// to the array
                cds[cdCount] = thisCompactdisk;

                cdCount++;
                System.out.print("Enter CD Name or STOP to Exit: "); // internal loop prompt
                nameInput = input.next(); //name input from user
                        
            } // End main While
        System.out.print("Ending Program.");
    

    }// end method main
} // end class Payroll

You will see that you don't need to create the cd until the user has entered one. The variables "thisCompactdisk" and "cds[0]" (just using the first element 0 here for example) both point to a cd object and can be used interchangeably. On the second loop iteration, "thisCompactdisk" is set to point to a new Compactdisk object. cds[0] still contains your first cd. At this point cds[0] and thisCompactdisk are no longer referring to the cd anymore. thisCompactdisk is just acting as a pointer to the cd object you are currently working with, while the cds are still in the cds[] array. I hope that clear up the confusion a bit. Keep in mind, you don't really need the "thisCompactdisk" variable at all, you could work with all the cds with the "cd[cdCount].setXXX()" style code and it would all be fine. The variable "thisCompactdisk" is only there for convenience if you don't like typing "cds[cdCount" each time.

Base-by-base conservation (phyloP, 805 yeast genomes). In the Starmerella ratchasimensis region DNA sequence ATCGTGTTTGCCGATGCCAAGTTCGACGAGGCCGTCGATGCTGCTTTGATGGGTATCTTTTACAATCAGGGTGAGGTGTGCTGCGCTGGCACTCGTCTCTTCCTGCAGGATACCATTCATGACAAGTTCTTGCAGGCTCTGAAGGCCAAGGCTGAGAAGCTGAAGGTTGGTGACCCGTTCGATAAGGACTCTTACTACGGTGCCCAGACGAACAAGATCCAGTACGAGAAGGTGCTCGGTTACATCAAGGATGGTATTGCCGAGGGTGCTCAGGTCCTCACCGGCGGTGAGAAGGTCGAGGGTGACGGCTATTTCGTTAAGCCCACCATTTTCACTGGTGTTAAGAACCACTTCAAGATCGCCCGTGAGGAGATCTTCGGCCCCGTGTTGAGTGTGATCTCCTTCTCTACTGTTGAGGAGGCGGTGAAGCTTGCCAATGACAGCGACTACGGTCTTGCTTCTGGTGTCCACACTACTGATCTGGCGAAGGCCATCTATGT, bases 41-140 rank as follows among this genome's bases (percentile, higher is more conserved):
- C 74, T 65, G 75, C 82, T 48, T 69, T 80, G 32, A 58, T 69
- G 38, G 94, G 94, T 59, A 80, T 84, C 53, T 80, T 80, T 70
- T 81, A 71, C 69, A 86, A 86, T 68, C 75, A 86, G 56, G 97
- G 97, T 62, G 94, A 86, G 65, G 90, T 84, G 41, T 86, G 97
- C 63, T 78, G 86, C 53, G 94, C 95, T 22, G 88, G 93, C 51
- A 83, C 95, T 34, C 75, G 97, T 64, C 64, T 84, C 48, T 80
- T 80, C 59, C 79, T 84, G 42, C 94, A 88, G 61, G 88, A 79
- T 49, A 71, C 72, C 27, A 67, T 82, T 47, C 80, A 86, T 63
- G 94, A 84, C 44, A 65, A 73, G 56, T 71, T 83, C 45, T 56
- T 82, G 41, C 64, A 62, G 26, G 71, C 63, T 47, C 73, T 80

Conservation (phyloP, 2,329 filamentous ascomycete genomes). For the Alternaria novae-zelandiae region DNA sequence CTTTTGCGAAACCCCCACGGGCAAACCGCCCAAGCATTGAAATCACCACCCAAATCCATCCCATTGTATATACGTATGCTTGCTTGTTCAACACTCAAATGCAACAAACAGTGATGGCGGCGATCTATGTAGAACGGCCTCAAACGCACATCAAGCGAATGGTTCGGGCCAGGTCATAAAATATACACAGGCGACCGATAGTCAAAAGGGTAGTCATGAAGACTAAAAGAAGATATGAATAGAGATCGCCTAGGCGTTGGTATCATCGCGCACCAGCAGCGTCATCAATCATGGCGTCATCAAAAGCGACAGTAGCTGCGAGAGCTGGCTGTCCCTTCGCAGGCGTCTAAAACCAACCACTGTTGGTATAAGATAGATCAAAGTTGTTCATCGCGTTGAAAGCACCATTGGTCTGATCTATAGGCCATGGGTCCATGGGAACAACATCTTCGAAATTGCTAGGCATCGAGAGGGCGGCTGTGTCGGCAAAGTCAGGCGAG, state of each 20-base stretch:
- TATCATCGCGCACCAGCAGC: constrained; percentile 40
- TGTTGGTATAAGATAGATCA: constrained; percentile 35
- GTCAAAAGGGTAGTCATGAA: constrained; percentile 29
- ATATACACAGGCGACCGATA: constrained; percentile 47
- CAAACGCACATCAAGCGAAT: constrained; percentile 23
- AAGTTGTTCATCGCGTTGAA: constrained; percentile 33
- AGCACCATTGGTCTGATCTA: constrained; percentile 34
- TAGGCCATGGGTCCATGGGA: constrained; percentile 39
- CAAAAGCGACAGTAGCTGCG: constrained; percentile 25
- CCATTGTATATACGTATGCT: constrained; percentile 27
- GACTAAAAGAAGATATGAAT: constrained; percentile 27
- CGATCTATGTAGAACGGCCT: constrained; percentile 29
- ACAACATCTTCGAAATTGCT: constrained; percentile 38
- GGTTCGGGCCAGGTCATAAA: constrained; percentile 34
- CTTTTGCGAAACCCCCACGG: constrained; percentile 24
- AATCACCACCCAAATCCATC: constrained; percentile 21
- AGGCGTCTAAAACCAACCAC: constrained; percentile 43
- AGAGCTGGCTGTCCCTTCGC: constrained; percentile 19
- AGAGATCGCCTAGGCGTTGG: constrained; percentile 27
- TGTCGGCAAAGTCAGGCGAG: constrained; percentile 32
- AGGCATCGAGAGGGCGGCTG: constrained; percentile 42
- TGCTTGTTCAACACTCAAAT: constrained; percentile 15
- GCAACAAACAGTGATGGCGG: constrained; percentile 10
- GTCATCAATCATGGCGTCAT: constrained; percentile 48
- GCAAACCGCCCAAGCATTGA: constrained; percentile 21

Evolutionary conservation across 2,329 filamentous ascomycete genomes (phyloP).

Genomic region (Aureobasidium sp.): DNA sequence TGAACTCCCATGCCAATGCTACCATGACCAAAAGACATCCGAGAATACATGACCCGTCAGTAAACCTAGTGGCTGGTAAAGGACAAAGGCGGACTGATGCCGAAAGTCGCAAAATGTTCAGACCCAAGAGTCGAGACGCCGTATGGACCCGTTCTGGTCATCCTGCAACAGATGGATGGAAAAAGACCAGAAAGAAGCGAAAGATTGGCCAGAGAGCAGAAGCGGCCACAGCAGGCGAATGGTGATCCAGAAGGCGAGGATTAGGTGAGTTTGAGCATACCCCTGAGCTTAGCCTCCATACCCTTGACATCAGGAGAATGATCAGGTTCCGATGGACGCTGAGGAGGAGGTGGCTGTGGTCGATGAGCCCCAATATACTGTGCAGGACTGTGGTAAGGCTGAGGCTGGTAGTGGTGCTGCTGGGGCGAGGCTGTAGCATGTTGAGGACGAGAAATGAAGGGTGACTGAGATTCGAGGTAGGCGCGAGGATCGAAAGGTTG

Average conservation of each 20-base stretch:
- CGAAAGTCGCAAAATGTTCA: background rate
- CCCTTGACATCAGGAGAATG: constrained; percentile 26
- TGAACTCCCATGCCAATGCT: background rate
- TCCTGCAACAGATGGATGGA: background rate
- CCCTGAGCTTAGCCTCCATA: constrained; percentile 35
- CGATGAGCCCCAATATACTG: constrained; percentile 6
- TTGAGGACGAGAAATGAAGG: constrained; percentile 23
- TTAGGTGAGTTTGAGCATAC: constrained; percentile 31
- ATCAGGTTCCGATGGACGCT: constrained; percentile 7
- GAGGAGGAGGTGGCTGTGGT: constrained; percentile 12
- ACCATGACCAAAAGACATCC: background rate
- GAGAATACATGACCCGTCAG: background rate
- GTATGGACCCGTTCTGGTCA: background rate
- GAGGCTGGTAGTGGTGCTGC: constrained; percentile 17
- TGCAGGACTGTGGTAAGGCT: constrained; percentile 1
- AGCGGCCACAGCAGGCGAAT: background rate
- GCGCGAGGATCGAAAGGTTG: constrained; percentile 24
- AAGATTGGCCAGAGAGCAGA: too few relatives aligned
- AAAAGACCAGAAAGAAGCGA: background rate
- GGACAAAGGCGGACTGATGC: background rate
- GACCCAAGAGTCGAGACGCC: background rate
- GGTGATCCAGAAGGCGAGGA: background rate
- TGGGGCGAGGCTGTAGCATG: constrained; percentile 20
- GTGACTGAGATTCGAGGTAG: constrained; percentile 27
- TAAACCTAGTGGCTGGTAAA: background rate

0

Well, I was going to call it a day and just relax for the rest of the weekend, but Peter got me all fired up, so before I shut her down I decided to throw one more twist. Wouldn't it be clever to keep a running total of the values? I thought. I currently display the value of each cd depending on how many are in stock and its price.
How hard could it be to just sum that field. Apparently harder than I though. Here is what I came up with: Value being the name of the parameter already used, and cdCount being my counter.

public static float calculateTotal(Inventory completeValue[]);
            
                float totalValue = 0;
                for ( int cdCount = 0; cdCount < completeValue.length; cdCount++ )
                {
                totalValue += completeValue[cdCount].getValue();
                } // end for
                return totalValue;

I just inserted that at the bottom of my Compactdisk class, right after the brace that closes return(price * nstock);, but before the one that ends the class.
I get
Compactdisk.java:79: illegal start of type
for ( int cdCount = 0; cdCount < completeValue.length; cdCount++ )
^
Compactdisk.java:83: <identifier> expected
return totalValue;

I thought this would be simple, can anyone see what I am missing? It almost looks to me as if it does not like the method there at all.

See peter_budo's post on your method. You just didn't put your braces in correctly and you have a semi-colon at the end of the line you declare the method. Beside that your method is correct!

You actually do not need to define this in the Compactdisk class. You can put it in the Inventory class instead, but be sure that you don't try to put it inside the main() method. The compiler won't like that. The method makes more sense on the Inventory class, since that one is responsible for keeping track of many cds and reporting things about that collection. The Compactdisk class represents a single cd. It has no knowledge of other cds or of your collection of them in Inventory. It doesn't need to know about those other ones, just itself. Keep that in mind with your print method too. Add behavior (methods) and data (properties) to the classes which make the most sense in your view of how the different pieces should interact. Treat them as separate entities with separate responsibilities and information.